Performing of abdominal surgery shown in detail.
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In the case depicted in this animation, the woman had to have her large intestine removed. This grueling process is just as uncomfortable as it sounds.
The animation spares no detail, and gives a vivid image of the surgery. Without the animation, it would be challenging to do justice to the amount of pain and suffering involved in such a procedure.
To be able to see the equipment and the cutting of flesh brings a new perspective for most viewers, and assists them in appreciating the significance of such an experience.
After the original incision is made, there are several steps that the surgeons must take to prepare the body for the removal of the intestine. This process is essential to ensure that the patient remains safe throughout the duration of the procedure.
This clip shows the working space prepared for the surgeon, and illustrates the size of the incision necessary for the doctors to be able to operate.
Illustrated here is the actual removal and replacement of the large intestine.
After the new synthetic intestine is inserted, a process known as intestinal anastomosis, the surgeon joins the two structures, and is able to finish the surgery buy sewing the skin back together.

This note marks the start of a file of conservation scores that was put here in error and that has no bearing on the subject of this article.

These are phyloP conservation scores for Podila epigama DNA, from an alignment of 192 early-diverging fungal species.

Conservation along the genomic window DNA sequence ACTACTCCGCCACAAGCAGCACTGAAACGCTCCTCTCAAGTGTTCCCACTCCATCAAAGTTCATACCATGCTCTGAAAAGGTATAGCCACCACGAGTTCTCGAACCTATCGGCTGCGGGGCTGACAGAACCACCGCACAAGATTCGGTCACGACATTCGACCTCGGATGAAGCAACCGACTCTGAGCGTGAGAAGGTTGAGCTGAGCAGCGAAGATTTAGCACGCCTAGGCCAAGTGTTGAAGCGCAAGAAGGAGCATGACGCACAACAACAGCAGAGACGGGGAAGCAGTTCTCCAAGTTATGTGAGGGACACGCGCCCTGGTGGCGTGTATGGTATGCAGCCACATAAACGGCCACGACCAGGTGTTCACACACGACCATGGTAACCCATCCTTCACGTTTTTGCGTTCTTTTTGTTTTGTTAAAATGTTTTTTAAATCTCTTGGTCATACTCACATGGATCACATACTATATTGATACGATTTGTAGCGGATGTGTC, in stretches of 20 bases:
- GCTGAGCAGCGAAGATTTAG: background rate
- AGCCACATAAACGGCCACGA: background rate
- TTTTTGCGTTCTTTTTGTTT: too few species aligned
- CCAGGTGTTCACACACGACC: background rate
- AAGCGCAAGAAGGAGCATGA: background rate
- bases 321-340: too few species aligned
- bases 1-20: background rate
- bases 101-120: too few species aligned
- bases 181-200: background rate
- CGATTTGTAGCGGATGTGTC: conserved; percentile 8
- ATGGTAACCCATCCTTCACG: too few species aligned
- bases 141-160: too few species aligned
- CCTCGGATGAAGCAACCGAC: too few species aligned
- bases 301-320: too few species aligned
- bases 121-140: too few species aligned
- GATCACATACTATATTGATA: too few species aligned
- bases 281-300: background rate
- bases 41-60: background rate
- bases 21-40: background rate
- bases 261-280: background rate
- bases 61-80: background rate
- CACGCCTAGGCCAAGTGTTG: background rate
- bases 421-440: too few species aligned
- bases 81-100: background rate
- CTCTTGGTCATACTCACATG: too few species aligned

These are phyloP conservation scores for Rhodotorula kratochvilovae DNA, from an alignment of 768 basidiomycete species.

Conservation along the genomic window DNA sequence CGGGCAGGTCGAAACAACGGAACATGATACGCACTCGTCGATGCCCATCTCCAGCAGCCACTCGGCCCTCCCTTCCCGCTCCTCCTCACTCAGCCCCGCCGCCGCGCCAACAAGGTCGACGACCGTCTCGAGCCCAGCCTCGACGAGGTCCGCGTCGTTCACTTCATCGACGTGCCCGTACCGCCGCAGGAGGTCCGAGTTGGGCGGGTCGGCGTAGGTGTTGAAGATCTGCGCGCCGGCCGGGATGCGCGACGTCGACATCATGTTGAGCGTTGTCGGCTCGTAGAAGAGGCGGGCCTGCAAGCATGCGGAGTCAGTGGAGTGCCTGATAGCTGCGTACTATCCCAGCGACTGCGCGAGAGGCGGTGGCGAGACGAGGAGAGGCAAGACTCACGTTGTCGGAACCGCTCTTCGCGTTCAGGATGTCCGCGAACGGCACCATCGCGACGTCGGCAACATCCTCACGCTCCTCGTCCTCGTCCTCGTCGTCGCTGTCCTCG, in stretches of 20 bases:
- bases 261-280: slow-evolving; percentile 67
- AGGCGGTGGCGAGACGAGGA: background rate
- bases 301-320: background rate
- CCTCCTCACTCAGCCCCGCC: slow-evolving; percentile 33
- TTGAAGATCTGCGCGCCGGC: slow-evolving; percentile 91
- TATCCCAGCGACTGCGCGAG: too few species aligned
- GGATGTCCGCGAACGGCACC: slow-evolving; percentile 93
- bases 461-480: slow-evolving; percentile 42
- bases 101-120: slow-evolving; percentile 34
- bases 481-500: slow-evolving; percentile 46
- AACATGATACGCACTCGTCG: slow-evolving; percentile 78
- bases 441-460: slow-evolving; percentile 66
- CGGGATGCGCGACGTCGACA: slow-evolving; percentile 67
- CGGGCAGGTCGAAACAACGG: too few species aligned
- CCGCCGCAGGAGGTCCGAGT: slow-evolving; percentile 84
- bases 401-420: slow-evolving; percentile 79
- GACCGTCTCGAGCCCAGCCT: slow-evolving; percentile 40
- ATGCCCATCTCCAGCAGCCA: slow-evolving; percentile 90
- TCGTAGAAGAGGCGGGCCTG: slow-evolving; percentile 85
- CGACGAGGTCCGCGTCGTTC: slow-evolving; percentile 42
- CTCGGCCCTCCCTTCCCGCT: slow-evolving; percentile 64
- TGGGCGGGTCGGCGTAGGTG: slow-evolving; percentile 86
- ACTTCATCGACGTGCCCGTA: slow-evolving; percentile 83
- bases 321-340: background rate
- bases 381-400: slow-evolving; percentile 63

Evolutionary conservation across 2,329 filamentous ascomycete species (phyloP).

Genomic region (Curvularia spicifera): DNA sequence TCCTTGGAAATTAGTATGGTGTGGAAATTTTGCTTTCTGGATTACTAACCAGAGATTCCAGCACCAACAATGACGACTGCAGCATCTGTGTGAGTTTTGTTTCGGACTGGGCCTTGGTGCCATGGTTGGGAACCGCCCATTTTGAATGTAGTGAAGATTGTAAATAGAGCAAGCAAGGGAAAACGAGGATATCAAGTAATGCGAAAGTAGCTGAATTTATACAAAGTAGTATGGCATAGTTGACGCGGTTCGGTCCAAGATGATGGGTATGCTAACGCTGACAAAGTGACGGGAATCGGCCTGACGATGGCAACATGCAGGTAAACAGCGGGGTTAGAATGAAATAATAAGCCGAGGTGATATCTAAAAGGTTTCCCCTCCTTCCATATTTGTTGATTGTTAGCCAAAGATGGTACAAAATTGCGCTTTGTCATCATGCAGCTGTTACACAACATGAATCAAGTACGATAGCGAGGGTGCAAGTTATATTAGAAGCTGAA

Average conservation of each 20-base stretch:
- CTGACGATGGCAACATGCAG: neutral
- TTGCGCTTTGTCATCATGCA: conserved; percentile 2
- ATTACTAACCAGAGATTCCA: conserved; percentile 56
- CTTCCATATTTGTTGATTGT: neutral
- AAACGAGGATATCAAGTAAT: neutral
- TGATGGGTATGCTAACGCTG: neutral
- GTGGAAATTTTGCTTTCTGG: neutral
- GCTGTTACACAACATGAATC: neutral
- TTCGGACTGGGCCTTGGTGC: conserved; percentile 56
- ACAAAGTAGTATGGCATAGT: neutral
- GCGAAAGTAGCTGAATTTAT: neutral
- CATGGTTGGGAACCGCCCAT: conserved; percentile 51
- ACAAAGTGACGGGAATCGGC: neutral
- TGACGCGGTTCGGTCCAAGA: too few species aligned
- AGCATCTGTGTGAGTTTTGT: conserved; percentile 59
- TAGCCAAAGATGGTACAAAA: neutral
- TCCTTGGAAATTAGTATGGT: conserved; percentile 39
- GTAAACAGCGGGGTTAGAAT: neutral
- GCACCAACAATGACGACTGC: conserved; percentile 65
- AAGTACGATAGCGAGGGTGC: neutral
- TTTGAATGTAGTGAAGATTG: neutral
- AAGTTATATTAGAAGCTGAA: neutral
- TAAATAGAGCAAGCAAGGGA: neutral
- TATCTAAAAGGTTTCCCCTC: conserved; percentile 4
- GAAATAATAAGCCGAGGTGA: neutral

Most of modern society receives their information via visual and written media, if not exclusively visual. For some people, this extends to learning to the extent that the only way the person can learn is if they’re able to see it with their eyes. This presents a problem for the way most trials transpire. At least a few members of the jury are likely to consider themselves visual learners and will struggle to keep up with the vast amounts of complex information that’s being presented.
The best solution to this problem is to include a visual aid. Allan Barsky said in his book, Clinicians in Court:
“As noted throughout this volume, the purpose of providing evidence at a trial is to educate the judge or jury about the facts in a case. As the saying goes, “Seeing is believing,” so using visual aids in courtroom presentations can have a critical impact on the decision makers. Seeing a torn piece of clothes may be more convincing than just hearing about it.”
Barsky, A. (2012). Clinicians in Court (2nd ed.). The Guilford Press
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